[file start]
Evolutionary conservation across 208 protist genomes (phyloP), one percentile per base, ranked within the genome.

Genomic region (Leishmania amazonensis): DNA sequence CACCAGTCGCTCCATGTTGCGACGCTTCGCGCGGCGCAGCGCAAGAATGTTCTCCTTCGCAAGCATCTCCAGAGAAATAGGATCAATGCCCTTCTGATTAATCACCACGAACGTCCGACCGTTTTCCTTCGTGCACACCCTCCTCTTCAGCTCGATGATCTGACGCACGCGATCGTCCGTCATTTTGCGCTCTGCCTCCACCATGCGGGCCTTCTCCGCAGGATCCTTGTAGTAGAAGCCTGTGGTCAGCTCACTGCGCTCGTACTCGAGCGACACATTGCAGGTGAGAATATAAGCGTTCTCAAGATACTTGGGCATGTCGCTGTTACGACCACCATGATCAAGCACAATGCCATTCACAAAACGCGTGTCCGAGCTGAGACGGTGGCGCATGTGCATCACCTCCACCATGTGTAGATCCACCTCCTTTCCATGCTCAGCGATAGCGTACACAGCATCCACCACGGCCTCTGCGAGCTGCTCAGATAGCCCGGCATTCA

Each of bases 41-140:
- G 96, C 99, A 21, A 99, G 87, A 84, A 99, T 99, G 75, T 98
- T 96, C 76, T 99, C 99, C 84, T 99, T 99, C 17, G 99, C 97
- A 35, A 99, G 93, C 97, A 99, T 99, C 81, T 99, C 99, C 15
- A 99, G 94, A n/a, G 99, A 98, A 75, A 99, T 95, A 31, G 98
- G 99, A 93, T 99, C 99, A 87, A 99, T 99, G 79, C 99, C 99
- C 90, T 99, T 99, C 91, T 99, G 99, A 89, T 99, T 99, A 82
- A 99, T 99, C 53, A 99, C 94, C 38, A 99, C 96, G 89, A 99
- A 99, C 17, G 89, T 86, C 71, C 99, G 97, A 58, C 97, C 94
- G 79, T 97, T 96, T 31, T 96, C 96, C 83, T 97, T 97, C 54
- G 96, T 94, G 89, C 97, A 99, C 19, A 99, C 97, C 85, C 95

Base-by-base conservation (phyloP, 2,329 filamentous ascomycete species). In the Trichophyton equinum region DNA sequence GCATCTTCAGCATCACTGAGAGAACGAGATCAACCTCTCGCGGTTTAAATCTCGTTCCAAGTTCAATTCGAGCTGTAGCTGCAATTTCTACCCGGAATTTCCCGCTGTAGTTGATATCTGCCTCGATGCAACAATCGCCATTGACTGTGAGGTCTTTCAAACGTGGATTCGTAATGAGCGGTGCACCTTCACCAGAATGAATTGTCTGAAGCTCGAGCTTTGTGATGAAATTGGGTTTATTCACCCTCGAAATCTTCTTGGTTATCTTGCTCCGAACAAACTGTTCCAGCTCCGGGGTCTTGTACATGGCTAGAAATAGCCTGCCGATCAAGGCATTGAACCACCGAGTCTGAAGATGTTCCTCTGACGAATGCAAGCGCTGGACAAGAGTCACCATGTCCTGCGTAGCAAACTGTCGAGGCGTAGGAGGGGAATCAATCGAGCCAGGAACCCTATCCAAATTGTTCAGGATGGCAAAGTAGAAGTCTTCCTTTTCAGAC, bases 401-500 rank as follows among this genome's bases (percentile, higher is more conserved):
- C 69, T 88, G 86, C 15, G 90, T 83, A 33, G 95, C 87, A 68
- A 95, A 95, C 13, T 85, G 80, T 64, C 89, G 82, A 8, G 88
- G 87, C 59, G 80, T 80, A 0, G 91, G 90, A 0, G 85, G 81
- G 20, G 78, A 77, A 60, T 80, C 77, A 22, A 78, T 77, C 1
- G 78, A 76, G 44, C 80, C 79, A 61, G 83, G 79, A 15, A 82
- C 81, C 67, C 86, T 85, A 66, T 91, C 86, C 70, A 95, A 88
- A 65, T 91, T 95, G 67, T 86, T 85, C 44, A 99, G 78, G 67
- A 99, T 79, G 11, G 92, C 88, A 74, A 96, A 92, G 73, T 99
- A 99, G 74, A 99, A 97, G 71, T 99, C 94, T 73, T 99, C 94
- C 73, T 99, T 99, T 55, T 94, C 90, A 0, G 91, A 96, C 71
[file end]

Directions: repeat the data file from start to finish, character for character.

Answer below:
Evolutionary conservation across 208 protist genomes (phyloP), one percentile per base, ranked within the genome.

Genomic region (Leishmania amazonensis): DNA sequence CACCAGTCGCTCCATGTTGCGACGCTTCGCGCGGCGCAGCGCAAGAATGTTCTCCTTCGCAAGCATCTCCAGAGAAATAGGATCAATGCCCTTCTGATTAATCACCACGAACGTCCGACCGTTTTCCTTCGTGCACACCCTCCTCTTCAGCTCGATGATCTGACGCACGCGATCGTCCGTCATTTTGCGCTCTGCCTCCACCATGCGGGCCTTCTCCGCAGGATCCTTGTAGTAGAAGCCTGTGGTCAGCTCACTGCGCTCGTACTCGAGCGACACATTGCAGGTGAGAATATAAGCGTTCTCAAGATACTTGGGCATGTCGCTGTTACGACCACCATGATCAAGCACAATGCCATTCACAAAACGCGTGTCCGAGCTGAGACGGTGGCGCATGTGCATCACCTCCACCATGTGTAGATCCACCTCCTTTCCATGCTCAGCGATAGCGTACACAGCATCCACCACGGCCTCTGCGAGCTGCTCAGATAGCCCGGCATTCA

Each of bases 41-140:
- G 96, C 99, A 21, A 99, G 87, A 84, A 99, T 99, G 75, T 98
- T 96, C 76, T 99, C 99, C 84, T 99, T 99, C 17, G 99, C 97
- A 35, A 99, G 93, C 97, A 99, T 99, C 81, T 99, C 99, C 15
- A 99, G 94, A n/a, G 99, A 98, A 75, A 99, T 95, A 31, G 98
- G 99, A 93, T 99, C 99, A 87, A 99, T 99, G 79, C 99, C 99
- C 90, T 99, T 99, C 91, T 99, G 99, A 89, T 99, T 99, A 82
- A 99, T 99, C 53, A 99, C 94, C 38, A 99, C 96, G 89, A 99
- A 99, C 17, G 89, T 86, C 71, C 99, G 97, A 58, C 97, C 94
- G 79, T 97, T 96, T 31, T 96, C 96, C 83, T 97, T 97, C 54
- G 96, T 94, G 89, C 97, A 99, C 19, A 99, C 97, C 85, C 95

Base-by-base conservation (phyloP, 2,329 filamentous ascomycete species). In the Trichophyton equinum region DNA sequence GCATCTTCAGCATCACTGAGAGAACGAGATCAACCTCTCGCGGTTTAAATCTCGTTCCAAGTTCAATTCGAGCTGTAGCTGCAATTTCTACCCGGAATTTCCCGCTGTAGTTGATATCTGCCTCGATGCAACAATCGCCATTGACTGTGAGGTCTTTCAAACGTGGATTCGTAATGAGCGGTGCACCTTCACCAGAATGAATTGTCTGAAGCTCGAGCTTTGTGATGAAATTGGGTTTATTCACCCTCGAAATCTTCTTGGTTATCTTGCTCCGAACAAACTGTTCCAGCTCCGGGGTCTTGTACATGGCTAGAAATAGCCTGCCGATCAAGGCATTGAACCACCGAGTCTGAAGATGTTCCTCTGACGAATGCAAGCGCTGGACAAGAGTCACCATGTCCTGCGTAGCAAACTGTCGAGGCGTAGGAGGGGAATCAATCGAGCCAGGAACCCTATCCAAATTGTTCAGGATGGCAAAGTAGAAGTCTTCCTTTTCAGAC, bases 401-500 rank as follows among this genome's bases (percentile, higher is more conserved):
- C 69, T 88, G 86, C 15, G 90, T 83, A 33, G 95, C 87, A 68
- A 95, A 95, C 13, T 85, G 80, T 64, C 89, G 82, A 8, G 88
- G 87, C 59, G 80, T 80, A 0, G 91, G 90, A 0, G 85, G 81
- G 20, G 78, A 77, A 60, T 80, C 77, A 22, A 78, T 77, C 1
- G 78, A 76, G 44, C 80, C 79, A 61, G 83, G 79, A 15, A 82
- C 81, C 67, C 86, T 85, A 66, T 91, C 86, C 70, A 95, A 88
- A 65, T 91, T 95, G 67, T 86, T 85, C 44, A 99, G 78, G 67
- A 99, T 79, G 11, G 92, C 88, A 74, A 96, A 92, G 73, T 99
- A 99, G 74, A 99, A 97, G 71, T 99, C 94, T 73, T 99, C 94
- C 73, T 99, T 99, T 55, T 94, C 90, A 0, G 91, A 96, C 71